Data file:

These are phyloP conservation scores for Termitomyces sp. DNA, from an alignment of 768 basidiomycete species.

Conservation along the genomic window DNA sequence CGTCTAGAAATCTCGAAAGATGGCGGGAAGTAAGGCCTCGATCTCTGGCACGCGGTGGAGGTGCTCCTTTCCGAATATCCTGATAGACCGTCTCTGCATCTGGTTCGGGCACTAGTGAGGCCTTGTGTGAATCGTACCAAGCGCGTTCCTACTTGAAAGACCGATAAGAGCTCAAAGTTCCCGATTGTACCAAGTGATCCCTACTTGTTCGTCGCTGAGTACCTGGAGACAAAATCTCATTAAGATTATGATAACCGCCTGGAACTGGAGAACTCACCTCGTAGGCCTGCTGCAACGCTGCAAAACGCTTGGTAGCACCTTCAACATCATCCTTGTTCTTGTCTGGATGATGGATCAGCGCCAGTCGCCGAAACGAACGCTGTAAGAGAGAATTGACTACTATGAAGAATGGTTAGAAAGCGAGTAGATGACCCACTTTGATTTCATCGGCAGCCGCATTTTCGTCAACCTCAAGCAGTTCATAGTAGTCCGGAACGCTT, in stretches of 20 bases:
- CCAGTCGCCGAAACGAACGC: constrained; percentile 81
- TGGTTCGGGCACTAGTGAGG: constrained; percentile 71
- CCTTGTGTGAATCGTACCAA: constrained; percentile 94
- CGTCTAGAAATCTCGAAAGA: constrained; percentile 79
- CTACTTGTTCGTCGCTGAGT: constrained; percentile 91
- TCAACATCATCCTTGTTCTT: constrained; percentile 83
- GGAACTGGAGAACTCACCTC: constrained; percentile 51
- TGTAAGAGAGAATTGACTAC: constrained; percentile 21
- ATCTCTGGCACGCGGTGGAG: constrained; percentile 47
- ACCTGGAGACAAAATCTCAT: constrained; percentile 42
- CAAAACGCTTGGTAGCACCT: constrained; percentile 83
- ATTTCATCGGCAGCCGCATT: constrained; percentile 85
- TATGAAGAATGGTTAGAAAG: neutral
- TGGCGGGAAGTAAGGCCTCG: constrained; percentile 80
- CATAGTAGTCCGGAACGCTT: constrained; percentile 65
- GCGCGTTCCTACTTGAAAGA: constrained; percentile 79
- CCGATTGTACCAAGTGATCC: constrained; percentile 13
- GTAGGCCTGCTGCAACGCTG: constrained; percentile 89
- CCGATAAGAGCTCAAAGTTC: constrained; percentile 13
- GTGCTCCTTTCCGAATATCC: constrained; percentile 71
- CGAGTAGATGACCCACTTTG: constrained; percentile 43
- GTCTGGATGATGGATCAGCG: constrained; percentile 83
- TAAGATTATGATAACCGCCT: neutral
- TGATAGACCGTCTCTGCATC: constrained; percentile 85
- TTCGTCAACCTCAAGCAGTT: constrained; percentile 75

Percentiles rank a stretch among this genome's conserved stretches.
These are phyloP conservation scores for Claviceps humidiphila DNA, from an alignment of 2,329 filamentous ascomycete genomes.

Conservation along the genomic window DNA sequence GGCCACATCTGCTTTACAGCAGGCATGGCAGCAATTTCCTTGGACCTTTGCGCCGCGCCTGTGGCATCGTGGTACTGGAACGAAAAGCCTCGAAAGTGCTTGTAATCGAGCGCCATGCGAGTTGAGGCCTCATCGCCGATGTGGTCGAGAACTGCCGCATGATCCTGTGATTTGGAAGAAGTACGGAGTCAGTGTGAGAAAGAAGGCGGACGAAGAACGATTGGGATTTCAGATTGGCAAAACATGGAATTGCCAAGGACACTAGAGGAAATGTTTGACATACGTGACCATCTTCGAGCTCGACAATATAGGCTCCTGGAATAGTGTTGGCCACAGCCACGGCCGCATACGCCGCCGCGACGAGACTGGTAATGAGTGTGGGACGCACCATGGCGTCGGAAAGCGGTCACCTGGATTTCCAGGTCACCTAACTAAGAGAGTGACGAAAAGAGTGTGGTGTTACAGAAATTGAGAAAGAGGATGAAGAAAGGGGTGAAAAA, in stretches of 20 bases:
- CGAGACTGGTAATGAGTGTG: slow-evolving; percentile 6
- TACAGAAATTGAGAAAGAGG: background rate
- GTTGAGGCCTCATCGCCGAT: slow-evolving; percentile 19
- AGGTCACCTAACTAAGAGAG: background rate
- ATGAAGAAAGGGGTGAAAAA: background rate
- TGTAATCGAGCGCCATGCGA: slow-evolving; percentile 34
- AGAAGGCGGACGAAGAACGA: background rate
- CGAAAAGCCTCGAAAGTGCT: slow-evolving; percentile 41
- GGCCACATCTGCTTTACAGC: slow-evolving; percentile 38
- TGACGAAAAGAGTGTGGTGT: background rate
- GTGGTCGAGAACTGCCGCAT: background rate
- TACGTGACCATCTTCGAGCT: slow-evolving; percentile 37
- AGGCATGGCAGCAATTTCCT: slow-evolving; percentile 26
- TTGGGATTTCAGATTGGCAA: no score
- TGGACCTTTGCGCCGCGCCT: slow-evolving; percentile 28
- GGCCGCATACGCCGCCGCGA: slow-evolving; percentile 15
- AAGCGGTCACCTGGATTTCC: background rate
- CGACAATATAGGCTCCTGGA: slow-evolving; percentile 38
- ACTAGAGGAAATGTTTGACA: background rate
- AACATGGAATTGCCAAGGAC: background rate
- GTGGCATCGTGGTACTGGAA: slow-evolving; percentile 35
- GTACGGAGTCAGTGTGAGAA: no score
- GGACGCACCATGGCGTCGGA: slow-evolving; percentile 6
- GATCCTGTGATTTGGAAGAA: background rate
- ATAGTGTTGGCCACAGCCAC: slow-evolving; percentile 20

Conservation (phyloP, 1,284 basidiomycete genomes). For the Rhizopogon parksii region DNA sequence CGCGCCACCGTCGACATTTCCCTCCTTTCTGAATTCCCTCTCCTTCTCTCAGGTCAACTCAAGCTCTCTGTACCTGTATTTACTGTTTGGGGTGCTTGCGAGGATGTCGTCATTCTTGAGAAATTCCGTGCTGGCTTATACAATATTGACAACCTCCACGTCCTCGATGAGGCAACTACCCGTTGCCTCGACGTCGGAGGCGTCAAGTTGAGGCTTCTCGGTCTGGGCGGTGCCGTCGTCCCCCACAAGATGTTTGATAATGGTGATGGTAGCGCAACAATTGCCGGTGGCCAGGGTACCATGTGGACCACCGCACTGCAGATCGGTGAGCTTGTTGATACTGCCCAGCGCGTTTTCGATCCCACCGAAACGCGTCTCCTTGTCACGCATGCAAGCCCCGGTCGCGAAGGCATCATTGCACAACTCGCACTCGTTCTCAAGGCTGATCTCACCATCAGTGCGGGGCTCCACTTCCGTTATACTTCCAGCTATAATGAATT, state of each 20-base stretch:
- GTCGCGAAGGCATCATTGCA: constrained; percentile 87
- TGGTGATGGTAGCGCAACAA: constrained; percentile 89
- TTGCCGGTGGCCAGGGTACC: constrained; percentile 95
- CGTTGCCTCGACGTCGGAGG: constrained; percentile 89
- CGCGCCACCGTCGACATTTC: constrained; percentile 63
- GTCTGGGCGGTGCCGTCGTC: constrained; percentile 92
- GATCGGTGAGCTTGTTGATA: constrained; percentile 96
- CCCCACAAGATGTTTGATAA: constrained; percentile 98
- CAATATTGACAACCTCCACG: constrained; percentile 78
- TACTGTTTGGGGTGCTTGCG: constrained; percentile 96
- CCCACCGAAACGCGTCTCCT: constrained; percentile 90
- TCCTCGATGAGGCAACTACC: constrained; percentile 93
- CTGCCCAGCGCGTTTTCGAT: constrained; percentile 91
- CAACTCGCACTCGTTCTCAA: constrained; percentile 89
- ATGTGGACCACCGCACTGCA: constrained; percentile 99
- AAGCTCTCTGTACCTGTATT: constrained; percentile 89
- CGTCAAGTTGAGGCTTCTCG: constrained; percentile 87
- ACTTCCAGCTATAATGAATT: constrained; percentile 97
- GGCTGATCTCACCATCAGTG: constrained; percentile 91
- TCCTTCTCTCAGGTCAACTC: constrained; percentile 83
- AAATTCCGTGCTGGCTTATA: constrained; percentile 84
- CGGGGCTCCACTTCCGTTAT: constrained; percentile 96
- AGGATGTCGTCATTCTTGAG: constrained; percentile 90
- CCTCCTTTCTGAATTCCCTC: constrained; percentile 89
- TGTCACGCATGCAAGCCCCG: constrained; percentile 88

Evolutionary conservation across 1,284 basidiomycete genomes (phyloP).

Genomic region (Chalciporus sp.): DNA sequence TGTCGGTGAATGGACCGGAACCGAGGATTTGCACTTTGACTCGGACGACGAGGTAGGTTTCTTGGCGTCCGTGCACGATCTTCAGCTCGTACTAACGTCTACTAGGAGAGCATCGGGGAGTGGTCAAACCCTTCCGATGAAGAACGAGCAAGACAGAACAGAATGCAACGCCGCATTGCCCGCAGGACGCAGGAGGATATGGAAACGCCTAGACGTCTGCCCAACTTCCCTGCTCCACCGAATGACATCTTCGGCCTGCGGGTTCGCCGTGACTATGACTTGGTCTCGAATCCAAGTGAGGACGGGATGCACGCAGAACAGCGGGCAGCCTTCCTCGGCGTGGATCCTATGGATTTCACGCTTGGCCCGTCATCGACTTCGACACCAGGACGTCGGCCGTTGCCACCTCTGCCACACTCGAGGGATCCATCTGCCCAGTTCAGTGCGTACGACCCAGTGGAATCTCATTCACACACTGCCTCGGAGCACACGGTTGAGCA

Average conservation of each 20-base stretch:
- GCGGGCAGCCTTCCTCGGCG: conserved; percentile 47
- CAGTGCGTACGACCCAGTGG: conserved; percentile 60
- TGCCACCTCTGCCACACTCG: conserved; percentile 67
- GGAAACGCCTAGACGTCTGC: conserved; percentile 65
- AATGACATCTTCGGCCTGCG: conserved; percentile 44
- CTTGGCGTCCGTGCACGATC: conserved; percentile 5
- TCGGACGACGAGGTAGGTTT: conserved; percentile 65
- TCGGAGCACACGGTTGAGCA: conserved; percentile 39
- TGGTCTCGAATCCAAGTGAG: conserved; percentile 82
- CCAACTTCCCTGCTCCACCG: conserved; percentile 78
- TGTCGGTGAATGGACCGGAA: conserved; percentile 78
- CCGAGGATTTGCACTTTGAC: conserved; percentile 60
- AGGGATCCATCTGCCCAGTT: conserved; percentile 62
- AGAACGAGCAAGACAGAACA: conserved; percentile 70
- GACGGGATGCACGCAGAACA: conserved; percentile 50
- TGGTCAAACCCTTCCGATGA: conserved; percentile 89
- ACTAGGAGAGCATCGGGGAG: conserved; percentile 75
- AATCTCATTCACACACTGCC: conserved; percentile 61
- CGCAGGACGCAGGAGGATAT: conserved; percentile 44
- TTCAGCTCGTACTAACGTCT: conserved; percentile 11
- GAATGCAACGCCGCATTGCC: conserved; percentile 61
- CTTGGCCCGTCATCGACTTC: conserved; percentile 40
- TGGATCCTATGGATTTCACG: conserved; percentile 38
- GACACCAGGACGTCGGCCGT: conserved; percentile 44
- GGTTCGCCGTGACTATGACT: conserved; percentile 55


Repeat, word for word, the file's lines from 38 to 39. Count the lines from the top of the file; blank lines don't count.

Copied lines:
- CGAAAAGCCTCGAAAGTGCT: slow-evolving; percentile 41
- GGCCACATCTGCTTTACAGC: slow-evolving; percentile 38